May 23, 2016
All that glitters is not gold…sometimes it’s platinum!
BKSK is pleased to announce our three most recently LEED certified projects – two gold and one platinum! Certainly, we are very proud of our work. We also want to praise these project’s clients for their commitment to the environmental options that made sense for each building. Sustainable design, like any good design, is the result of productive partnerships and open, candid conversations.
We will continue to push for a firm-wide sense of innovation that integrates sustainability into the core of our designs. Our Queens Botanical Garden Visitor Center was NYC’s first civic building to earn a LEED Platinum certification. Going forward, we intend to keep raising the bar.
This 83-unit multi-family building received a LEED Gold certification, in part due to stormwater credits, a rare accomplishment in an urban setting. This involved the use of a blue roof to detain water for up to 24 hours, reducing overflow in the city’s drainage system (think rooftop bathtub); and a centrifugal action sediment separator that filters stormwater before it enters the municipal sewer system. Other features include reflective rooftop pavers and a shared 1,853 sf roof garden fit with plants that contribute to the mitigation of the heat island effect. The use of regional materials, the reduction of construction waste, and green power diversion all further contribute to the building operating as an urban steward.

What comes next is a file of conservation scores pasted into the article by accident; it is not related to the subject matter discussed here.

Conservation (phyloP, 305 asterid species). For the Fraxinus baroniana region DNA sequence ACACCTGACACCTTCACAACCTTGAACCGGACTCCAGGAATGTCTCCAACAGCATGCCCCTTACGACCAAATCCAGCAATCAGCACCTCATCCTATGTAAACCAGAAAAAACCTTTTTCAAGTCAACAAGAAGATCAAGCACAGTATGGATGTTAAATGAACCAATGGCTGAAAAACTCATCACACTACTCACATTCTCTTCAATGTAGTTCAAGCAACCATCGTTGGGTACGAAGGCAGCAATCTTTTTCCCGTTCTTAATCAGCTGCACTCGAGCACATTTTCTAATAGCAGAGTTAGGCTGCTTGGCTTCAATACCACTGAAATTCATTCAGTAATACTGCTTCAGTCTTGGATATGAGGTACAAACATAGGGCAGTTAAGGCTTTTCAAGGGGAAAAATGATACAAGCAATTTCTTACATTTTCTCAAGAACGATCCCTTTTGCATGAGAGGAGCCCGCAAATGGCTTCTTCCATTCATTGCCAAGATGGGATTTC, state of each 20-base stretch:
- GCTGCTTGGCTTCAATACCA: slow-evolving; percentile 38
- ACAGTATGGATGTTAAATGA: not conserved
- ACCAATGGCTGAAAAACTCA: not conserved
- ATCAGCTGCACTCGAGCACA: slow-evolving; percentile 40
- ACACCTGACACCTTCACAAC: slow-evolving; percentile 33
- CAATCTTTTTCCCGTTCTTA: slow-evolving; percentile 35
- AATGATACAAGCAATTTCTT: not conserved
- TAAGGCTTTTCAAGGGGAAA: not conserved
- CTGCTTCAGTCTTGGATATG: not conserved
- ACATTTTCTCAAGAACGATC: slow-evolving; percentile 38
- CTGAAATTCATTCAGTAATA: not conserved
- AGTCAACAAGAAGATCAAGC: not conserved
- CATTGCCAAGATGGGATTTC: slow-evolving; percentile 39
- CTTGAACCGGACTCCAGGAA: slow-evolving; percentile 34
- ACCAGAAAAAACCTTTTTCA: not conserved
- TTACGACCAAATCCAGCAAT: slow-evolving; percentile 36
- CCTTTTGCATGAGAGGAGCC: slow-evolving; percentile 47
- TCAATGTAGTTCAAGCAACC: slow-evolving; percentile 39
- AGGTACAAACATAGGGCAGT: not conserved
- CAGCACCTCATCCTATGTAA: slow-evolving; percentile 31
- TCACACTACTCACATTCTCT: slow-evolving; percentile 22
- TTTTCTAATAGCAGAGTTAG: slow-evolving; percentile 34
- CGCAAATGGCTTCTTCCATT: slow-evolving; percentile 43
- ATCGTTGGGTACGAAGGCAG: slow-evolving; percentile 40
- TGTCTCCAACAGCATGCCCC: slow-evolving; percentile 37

Convent of the Sacred Heart Athletics & Wellness Center
A host of sustainable design strategies support the center’s operations as well as the health and comfort of its users. Solar hot water panels, a cooling tower supplied with water from rooftop retention tanks, high performance windows, and a pool dehumidification heat recovery system all contribute to comfortable air and water temperatures while minimizing the consumption of nonrenewable resources. Automated lighting controls, low-flow plumbing fixtures, and high-efficiency mechanical equipment further reduce the environmental impact of the athletics center, a building type with traditionally high resource needs – all of which played a role in achieving a LEED Gold certification.
Washington Square Park House
The building was designed to have a small footprint, both architecturally and environmentally. Its systems include a solar panel array and ground-source heat pumps that eliminate visual distraction and noise pollution from equipment for park users. Further minimizing any sense of intrusiveness, the building’s single-story form adheres to the subtle curvature of the pathway and is composed of natural materials. The structure’s energy demand on the city’s electric grid is virtually nil, helping to realize a LEED Platinum certification.
To read more about how civic buildings can support the city’s move toward carbon neutrality, check out our case study on the Washington Square Park House here.